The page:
Analysis of the SunnyDay ransomware.



We recently came across a sample of the SunnyDay ransomware. As no significant information is available on this ransomware, we decided to write about its inner workings and technical details. As expected, we found some similarities between other ransomware samples such as Ever101, Medusa Locker, Curator, and Payment45. Although it has very similar features to the mentioned ransomware samples, we are not able to make any attribution to its threat group.

SunnyDay is a simple piece of ransomware based on the SALSA20 stream cipher. It comes with an RSA public key blob embedded to encrypt a generated key used by the symmetric SALSA20 that will damage all the available files on the machine. One of the reasons criminals are using SALSA20 is because it offers speeds of around 4–14 cycles per byte in software on modern x86 processors and reasonable hardware performance (Wikipedia).


The main actions executed by SunnyDay during its execution are:

    • Deletes shadow copies (VSS)
    • Terminates and stops target processes and services
    • Generates a key to encrypt files by using SALSA20 stream cipher
    • The key is also encrypted with the RSA public key blob and appended at the end of the encrypted files
    • The extension “.sunnyday” is appended (name.extension.sunnyday) to the damaged files
    • It also contains a self-removing feature



Technical details of Sunnyday ransomware

Name: 7862d6e083c5792c40a6a570c1d3824ddab12cebc902ea965393fe057b717c0a.exe
MD5: de6717493246599d8702e7d1fd6914aab5bd015d

SunnyDay sample is distributed in a form of a 64-bit binary and with the release date of Mar 07 05:47:03 2022 (UTC). According to the sample signatures, it was compiled and linked with Microsoft Visual C++ via Visual Studio 2019 – 16.2.0 preview 4.

Figure 1: SunnyDay release date, signature, and tooling details.


At the first glance, SunnyDay appears to use typical libraries found on popular ransomware samples. As observed in Figure 2, calls related to Windows CryptoAPI were found; a Windows library commonly found in several ransomware families these days. From this view, the ransomware seems using calls from wininet.dll to perform some communication to its C2; something that will be scrutinized towards the end of the analysis.

Figure 2: Windows libraries used by SunnyDay ransomware.


Taking a look at the entropy of the binary, there is no obfuscation in place. Some ransomware families are not using significant features related to code obfuscation and bypassing virtual machines and sandbox environments. In fact,  this point moves straightforwardly to its genesis: the principle of causing total destruction in all types of systems and infrastructures not wasting time with useless things.

Figure 3: Sunnyday binary entropy confirming that it is not packed.


Deleted shadow files

Once running, the ransomware deletes all the shadow files on the machine by using the vssadmin.exe Windows utility.

Process created: C:\Windows\System32\vssadmin.exe vssadmin delete shadows /all /quiet


With this technique in place, it ensures that victims will not recover the damaged File System by using shadow copies – a common process also used by other ransomware families.


Stoped services

SunnyDay ransomware has hardcoded a list of target services that it tries to stop during its execution. The following image shows it is trying to stop the “vmickvexchange” service via “ControlService()” call with the param “SERVICE_STOP“.

Figure 4: Block of code responsible of stoping a list of target processes.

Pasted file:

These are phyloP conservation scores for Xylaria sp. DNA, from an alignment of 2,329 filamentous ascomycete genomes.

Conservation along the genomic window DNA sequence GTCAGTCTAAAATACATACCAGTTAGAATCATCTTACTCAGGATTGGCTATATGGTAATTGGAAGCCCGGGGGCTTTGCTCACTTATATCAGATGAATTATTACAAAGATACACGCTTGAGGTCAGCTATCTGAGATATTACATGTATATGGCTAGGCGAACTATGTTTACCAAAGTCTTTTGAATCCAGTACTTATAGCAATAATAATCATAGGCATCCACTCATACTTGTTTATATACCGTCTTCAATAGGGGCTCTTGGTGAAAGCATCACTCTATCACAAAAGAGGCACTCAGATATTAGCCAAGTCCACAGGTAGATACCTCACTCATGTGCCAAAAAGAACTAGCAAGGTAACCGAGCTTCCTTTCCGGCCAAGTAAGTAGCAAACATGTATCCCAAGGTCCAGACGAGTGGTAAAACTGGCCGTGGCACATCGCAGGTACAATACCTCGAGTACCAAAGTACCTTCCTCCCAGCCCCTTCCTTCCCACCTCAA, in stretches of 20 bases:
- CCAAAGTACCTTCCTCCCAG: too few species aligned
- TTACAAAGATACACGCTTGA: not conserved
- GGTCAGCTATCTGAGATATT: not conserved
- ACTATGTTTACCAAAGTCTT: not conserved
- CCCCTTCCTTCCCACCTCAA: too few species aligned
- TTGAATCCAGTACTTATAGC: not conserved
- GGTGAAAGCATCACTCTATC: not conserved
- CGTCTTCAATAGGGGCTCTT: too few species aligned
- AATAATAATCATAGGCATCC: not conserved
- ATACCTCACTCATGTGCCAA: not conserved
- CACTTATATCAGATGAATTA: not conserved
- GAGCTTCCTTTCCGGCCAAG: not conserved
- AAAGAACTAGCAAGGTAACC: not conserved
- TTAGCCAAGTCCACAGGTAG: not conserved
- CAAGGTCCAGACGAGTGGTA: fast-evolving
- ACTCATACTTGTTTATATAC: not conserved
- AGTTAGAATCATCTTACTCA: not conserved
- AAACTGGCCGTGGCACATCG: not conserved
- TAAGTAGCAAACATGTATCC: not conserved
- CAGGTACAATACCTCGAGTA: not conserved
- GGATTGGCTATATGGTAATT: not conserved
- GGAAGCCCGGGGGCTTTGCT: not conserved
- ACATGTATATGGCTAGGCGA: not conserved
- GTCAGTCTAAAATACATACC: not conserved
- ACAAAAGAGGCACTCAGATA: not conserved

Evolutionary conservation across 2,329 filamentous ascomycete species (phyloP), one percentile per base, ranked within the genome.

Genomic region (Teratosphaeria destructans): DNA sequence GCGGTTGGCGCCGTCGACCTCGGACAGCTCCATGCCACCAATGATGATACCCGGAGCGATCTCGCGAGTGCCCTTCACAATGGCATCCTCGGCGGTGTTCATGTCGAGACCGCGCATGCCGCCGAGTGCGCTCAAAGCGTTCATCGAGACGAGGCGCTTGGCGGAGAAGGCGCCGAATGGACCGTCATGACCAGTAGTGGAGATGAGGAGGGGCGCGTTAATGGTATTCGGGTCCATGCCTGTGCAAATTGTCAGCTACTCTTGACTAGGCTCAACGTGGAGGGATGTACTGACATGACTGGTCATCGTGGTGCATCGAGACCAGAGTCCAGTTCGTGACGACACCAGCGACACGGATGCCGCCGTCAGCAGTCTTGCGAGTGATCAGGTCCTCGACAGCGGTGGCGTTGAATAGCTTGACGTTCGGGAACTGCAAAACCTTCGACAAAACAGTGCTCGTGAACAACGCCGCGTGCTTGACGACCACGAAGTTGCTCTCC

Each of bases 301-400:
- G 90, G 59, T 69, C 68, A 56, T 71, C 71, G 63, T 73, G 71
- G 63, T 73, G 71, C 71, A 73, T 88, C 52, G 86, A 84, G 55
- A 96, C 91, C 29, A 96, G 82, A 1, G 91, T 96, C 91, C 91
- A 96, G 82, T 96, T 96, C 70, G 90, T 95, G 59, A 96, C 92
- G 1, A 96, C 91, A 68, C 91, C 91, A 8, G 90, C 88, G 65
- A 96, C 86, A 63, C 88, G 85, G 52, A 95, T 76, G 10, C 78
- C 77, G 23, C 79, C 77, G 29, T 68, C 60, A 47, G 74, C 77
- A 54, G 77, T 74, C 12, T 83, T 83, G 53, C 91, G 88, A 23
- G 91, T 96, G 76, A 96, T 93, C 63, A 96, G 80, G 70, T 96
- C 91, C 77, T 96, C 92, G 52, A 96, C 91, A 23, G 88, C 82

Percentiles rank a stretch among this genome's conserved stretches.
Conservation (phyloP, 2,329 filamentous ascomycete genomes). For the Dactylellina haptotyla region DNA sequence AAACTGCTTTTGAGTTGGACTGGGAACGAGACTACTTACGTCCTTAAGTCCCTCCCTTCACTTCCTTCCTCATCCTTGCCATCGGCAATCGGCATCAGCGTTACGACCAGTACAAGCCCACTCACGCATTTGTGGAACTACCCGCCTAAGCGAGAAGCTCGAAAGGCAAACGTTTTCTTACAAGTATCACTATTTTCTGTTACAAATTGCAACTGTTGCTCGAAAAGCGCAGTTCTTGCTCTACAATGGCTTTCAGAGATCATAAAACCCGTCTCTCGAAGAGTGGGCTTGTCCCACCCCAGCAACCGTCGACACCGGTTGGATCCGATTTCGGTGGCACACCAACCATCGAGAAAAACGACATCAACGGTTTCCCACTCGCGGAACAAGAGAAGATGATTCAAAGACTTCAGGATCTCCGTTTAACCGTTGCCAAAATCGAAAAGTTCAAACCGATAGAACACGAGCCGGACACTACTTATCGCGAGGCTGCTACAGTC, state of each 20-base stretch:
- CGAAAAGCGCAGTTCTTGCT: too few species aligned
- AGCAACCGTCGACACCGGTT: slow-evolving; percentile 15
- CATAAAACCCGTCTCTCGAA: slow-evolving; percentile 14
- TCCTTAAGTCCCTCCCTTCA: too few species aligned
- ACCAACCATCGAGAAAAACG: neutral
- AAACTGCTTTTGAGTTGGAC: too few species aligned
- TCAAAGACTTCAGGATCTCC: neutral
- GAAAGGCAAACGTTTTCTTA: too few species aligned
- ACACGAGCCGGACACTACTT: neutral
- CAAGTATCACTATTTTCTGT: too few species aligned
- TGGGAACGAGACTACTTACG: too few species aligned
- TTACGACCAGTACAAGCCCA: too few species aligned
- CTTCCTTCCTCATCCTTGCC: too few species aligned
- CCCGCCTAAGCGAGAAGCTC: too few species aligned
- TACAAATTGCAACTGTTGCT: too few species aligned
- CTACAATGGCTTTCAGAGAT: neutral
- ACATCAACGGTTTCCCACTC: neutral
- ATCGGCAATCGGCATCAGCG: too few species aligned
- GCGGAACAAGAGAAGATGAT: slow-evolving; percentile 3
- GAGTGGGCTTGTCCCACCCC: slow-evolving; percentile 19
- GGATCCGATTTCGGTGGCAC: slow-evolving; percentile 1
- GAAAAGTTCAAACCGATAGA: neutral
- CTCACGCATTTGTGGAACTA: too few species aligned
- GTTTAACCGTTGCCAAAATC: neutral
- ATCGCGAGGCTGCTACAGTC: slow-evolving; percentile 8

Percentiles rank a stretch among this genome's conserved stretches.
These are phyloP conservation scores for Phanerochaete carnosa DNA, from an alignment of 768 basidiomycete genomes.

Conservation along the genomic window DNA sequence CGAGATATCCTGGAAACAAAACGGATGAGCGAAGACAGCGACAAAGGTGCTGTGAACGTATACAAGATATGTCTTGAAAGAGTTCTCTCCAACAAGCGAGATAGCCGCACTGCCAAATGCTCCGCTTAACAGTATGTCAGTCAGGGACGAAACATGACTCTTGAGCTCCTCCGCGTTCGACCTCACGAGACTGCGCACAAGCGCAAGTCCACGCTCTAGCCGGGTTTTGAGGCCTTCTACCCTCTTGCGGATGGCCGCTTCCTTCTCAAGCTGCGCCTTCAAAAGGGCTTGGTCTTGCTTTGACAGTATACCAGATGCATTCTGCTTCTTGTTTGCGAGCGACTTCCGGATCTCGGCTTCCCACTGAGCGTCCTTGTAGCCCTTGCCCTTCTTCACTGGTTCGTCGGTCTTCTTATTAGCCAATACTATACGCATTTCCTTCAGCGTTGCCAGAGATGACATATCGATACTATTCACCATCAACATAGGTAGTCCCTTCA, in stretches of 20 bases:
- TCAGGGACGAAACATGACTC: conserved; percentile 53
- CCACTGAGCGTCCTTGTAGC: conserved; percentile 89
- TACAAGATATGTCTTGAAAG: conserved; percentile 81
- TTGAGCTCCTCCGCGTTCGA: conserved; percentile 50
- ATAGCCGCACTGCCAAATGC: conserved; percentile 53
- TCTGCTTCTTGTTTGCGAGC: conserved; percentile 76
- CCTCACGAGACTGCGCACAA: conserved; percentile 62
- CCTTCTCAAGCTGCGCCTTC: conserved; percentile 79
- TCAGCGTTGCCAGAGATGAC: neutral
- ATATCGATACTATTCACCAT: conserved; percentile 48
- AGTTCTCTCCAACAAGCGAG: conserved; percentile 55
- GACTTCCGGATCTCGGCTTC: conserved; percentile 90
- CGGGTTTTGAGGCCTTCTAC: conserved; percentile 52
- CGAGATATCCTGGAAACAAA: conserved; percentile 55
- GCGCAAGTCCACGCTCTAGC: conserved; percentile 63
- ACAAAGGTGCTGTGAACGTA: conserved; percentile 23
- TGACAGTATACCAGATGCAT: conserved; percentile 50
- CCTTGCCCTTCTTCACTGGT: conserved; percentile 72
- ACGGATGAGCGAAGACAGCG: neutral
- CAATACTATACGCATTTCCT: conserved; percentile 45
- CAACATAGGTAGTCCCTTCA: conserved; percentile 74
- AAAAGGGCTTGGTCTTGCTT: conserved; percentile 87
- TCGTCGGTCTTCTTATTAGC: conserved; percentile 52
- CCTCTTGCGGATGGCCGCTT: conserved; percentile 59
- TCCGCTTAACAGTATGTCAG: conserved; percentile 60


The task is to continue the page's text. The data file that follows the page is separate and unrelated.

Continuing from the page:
The list of target processes hardcoded inside the binary is presented below.

Figure 5: Hardcoded services observed in SunnyDay ransomware.


Terminated processes

A list of target processes can also be found on the ransomware binary file. As can be seen, the ransomware obtains the double-linked list of processes via “CreateToolhel32Snapshot() and compares each process with the hardcoded ones. If it matches, the process is terminated via “TerminateProcess()” call. In addition, the tree of processes is iterated by using the “Process32NextW()” Windows call.

Figure 6: Block of code responsible of terminate target processes. The process “svchost.exe” (right side) is one of the processes present in the snapshot and tested against the hardcoded strings.


The complete list of target processes is presented below.

Figure 7: Full list of target processes found inside the SunnyDay sample.



Skipped file extensions and folders

Some file extensions and folders are bypassed during the ransomware encryption process. Some important directories are not damaged during the data encryption process, which may allow victims to recover some files in those directories. Also, some popular file extensions are untouchable, which can be an advantage for the victims’ side.

Figure 8: Folders and file extensions skipped during the data encryption process.


Data encryption process

SunnyDay takes advantage of Windows APIs (CryptoAPI) to carry out the encryption process. The ransomware carried a unique RSA public blob (CSP) 2048-bit key and uses some API calls to extract the blob key to encrypt the Salsa20 key to encode the entire victim’s files.

Some functions from CryptoAPI are used during this process, namely:

    • CryptAcquireContextW(): The CryptAcquireContext function is used to acquire a handle to a particular key container within a particular cryptographic service provider (CSP).
    • CryptImportKey(): The CryptImportKey function transfers a cryptographic key from a key BLOB into a cryptographic service provider (CSP).
    • CryptEncrypt(): The CryptEncrypt function encrypts data.
    • CryptDestroyKey(): The CryptDestroyKey function releases the handle referenced by the hKey parameter.
    • CryptReleaseContext():  The CryptReleaseContext function releases the handle of a cryptographic service provider (CSP) and a key container.


In sum, these calls are utilized to extract the public key blob from a qword on the data section and encrypt a newly generated key used by the SALSA20 stream cipher to encode all the target files.

The details associated with the RSA blob can be observed below. The AlgID “CALG_RSA_KEYX” was used, and it is a 2048-bit key with the Public Exponent: 65537 in decimal.

Figure 9: Details about the RSA public key blob hardcoded inside the SunnyDay ransomware sample.


The public key is CALG_RSA_KEYX and is hardcoded inside the SunnyDay ransomware sample. This is an important detail about this malware as this blob is imported via the CrypImportKey API call and it will be used to encrypt the key used by SALSA20 to encode the victim’s files. The original RSA public key is present below as well.